Rules for Cinnamon Doughnuts
Rules are made to be broken. I agree with that, but only sometimes. People can be divided into two camps – rule followers and rule breakers. Me: rule follower - I have to walk against the traffic and bike with the traffic. If you’re walking with me in the neighborhood, I’m uncomfortable walking on the right, so just so you know? We’ll be staying to the left.
Such rules make sense, and are intended to keep you safe.
With recipes it’s different, safety is not the issue (unless you’re talking about sanitation and safe cooking/storing temperatures, about which I am even more of a stickler). When cooking, most recipes can be used as guidelines, whereas when baking, most recipes need to be followed to the letter.
Not so with this recipe for Ina Garten’s Cinnamon Baked Doughnuts baked in a doughnut pan - baked, not fried, in a nod to health, a very slight nod, almost an imperceptible one because after baking, these doughnuts are dipped in melted butter and then rolled in cinnamon sugar. And because of that they are glorious – especially when still warm from the oven.
You don’t actually need a doughnut pan – bake these as I did in a standard muffin tin. I dislike having dedicated one-use items in my kitchen – too much clutter - and prefer to have versatile, good quality basic items instead. The resulting cakes did not look like Ina’s but were certainly just as good tasting.
|Not so beautiful but delicious!|
Do I feel like I got away with something? Maybe. (Full disclosure - I actually used a silicone baking mold that someone gave me for Christmas - the muffins stuck, I recommend using a standard metal muffin tin, so yours will look better than these!)
This morning I heard a snippet of a BBC radio broadcast and the phrase “the allure of bending the rules” jumped out at me. I can see where rule bending might be an attraction, more for some people, less for others.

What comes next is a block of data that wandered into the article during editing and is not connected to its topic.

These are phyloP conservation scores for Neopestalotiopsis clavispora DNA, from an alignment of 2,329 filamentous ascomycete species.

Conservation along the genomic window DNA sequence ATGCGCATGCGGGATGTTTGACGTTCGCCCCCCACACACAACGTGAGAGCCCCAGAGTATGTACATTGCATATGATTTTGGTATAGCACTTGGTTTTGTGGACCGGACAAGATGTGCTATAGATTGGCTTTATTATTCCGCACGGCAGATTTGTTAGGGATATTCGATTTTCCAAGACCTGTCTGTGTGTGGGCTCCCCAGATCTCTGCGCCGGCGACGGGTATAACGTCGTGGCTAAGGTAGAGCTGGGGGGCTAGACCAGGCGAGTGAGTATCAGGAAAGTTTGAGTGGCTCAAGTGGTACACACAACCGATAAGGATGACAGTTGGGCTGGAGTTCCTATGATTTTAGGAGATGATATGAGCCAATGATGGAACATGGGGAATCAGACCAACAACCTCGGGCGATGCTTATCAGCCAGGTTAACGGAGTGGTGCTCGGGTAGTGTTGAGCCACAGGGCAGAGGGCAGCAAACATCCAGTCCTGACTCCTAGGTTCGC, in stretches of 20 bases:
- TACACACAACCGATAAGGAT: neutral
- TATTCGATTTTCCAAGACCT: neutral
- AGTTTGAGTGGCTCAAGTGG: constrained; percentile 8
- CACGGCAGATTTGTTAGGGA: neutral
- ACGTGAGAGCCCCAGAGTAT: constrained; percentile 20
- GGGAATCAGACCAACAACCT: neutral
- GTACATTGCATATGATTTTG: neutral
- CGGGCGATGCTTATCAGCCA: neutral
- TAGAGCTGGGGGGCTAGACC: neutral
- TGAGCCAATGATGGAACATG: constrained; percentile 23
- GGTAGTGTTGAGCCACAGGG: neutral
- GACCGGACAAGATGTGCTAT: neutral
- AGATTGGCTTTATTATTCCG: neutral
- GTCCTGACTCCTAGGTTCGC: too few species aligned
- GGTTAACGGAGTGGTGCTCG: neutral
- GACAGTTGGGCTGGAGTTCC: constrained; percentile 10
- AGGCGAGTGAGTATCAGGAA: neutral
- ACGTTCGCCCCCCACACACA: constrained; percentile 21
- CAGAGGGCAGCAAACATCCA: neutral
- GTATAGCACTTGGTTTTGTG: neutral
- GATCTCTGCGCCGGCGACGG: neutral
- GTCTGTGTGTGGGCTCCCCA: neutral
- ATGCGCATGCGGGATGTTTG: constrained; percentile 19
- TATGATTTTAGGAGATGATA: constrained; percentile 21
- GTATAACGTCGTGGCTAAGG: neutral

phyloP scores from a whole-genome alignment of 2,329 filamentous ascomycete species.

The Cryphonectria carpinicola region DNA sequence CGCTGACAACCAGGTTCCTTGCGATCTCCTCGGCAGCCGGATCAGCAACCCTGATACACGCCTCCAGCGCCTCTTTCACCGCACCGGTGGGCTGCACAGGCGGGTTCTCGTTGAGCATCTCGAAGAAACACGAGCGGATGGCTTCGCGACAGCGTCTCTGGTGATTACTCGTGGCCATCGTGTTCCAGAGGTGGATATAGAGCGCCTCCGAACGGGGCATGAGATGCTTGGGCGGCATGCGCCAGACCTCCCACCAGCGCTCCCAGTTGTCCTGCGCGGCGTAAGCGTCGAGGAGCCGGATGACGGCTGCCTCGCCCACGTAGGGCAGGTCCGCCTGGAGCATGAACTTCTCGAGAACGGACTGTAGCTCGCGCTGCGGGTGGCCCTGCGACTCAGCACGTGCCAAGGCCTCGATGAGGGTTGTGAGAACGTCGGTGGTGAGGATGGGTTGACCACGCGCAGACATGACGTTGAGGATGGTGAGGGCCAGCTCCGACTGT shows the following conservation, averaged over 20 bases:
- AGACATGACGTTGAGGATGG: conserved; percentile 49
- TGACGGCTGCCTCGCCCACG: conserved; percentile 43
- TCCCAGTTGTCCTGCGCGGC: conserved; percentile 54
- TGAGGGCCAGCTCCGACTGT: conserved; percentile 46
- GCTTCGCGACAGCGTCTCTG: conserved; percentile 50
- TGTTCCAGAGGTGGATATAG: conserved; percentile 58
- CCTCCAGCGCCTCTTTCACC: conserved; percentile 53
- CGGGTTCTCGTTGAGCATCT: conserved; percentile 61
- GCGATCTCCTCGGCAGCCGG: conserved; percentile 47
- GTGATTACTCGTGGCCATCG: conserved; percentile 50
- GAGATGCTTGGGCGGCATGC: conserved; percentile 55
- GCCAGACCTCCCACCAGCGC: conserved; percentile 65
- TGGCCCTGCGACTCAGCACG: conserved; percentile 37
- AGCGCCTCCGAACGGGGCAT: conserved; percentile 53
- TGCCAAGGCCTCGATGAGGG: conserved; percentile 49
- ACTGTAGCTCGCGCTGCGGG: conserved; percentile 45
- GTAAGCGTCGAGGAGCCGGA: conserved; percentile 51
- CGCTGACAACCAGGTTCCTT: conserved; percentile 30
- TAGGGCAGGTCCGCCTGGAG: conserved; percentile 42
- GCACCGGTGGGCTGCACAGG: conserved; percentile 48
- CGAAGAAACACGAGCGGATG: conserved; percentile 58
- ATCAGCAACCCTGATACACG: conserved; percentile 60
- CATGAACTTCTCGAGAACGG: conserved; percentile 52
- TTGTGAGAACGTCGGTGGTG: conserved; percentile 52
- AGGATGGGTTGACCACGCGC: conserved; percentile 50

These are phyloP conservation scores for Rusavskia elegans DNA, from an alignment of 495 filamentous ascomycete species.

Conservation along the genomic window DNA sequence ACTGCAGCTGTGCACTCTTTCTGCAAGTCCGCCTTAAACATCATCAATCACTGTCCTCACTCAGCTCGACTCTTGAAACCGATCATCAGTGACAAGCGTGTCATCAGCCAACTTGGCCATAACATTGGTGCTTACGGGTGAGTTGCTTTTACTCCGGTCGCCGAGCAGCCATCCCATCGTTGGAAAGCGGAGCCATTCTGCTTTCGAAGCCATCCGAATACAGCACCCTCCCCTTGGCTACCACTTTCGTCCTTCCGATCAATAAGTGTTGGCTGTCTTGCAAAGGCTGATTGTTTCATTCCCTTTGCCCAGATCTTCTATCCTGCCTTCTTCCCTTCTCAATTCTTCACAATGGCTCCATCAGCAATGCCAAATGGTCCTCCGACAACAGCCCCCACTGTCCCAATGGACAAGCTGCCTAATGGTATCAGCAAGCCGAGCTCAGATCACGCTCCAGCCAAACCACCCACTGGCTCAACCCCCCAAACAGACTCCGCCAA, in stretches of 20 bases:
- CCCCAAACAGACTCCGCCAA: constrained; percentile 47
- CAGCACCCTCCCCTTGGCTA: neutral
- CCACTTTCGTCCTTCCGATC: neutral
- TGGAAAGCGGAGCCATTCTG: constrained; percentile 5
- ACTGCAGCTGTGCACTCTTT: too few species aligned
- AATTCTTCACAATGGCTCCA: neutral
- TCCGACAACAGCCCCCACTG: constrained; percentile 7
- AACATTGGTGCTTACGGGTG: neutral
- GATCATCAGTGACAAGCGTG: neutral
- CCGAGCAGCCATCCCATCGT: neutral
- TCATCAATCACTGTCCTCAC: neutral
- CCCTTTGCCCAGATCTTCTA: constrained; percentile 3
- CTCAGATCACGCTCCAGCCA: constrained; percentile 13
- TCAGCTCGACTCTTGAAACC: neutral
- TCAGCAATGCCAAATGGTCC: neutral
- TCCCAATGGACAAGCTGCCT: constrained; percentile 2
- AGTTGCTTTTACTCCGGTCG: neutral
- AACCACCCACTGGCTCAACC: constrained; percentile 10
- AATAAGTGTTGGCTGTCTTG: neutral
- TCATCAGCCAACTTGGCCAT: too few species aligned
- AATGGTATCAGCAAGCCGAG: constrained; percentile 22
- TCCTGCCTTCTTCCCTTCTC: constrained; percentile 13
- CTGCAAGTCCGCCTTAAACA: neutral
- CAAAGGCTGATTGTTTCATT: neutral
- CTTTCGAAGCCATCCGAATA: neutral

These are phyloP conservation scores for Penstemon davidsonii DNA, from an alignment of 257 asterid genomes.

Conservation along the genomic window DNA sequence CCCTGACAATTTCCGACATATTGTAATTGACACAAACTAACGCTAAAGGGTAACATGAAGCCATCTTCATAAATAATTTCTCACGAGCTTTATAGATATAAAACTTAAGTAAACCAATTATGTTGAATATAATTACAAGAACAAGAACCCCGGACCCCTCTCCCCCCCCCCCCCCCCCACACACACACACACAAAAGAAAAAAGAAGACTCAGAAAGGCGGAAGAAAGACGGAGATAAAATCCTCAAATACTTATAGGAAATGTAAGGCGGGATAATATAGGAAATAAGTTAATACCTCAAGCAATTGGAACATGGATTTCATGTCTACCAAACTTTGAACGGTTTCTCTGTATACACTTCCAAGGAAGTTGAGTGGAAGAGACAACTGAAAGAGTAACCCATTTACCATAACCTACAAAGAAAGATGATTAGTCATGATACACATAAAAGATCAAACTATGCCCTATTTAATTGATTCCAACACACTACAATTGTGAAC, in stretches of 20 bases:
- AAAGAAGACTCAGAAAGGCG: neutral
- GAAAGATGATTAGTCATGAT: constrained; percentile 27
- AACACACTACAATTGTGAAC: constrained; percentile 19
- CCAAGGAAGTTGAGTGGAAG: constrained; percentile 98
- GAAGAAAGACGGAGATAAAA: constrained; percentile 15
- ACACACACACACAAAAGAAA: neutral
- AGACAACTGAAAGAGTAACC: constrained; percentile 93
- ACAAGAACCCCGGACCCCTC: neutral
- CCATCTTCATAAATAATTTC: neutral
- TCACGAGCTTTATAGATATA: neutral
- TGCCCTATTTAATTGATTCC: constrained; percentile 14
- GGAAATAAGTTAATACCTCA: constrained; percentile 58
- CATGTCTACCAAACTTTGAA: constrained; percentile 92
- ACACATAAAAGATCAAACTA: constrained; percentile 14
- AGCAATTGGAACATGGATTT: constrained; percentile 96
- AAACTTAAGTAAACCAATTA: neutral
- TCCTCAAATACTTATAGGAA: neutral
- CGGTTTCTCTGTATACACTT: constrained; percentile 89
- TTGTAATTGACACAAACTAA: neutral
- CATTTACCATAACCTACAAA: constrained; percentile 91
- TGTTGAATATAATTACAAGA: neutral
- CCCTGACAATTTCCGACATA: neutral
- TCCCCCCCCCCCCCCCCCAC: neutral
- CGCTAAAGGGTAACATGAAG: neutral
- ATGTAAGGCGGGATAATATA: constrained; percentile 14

For me, my Catholic angst prevents me from reveling in this allure and I much prefer to stay on the side of the rule followers, walking on the left, biking on the right, but occasionally baking in muffin tins instead of doughnut molds…
Cinnamon Baked Doughnuts from Ina Garten’s Foolproof
2 cups all-purpose flour
1 ½ cups sugar
2 teaspoons baking powder
1 teaspoon ground cinnamon
½ teaspoon ground nutmeg
½ teaspoon kosher salt (or ¼ teaspoon table salt)
1 extra large egg, lightly beaten
1 ¼ cups whole milk
2 Tablespoons unsalted butter, melted
2 teaspoons vanilla extract
For the topping:
1 stick (8 Tablespoons) unsalted butter
½ cup sugar
½ teaspoon ground cinnamon
Preheat oven to 350 degrees. Grease and flour a 12 cup muffin tin, or spray with Baker’s Joy (baking spray with flour).
In a large bowl, whisk together the flour, sugar, baking powder, cinnamon, nutmeg and salt.
In a small bowl whisk together the egg, milk, melted butter and vanilla. Pour the wet ingredients into the dry until just combined.
Portion into 12 muffin cups. Bake for 15 to 20 minutes, checking at 15 minutes, and removing them when a toothpick comes out clean. Let cool on a rack for 5 minutes.
Melt the butter. Mix together the sugar and cinnamon. Dip the muffins in the butter, then coat with the sugar.
Best when warm.
The more experienced you are with cooking, the more you know some of the unwritten rules of cooking, and will follow them in all your recipes. Here’s a few I see broken often:
Don’t crowd the pan when you’re sautéing. Take the time to cook in two batches or more. If you don’t, the food will steam instead of fry, and will never get a nice brown sear.
When you’re using a gas grill, preheat the grill with all burners on high with the lid closed for 15 minutes. Then change the setting to the desired temp and cook your food.
Salt your food to taste during cooking, it won’t be the same if you only add salt at the end.
When a recipe says sift together, it’s perfectly ok to whisk all the ingredients together instead.
When baking, switch your pans left the right, front to back, halfway through the baking time. This ensures more even cooking. Just be quick, lest your oven cool down too much.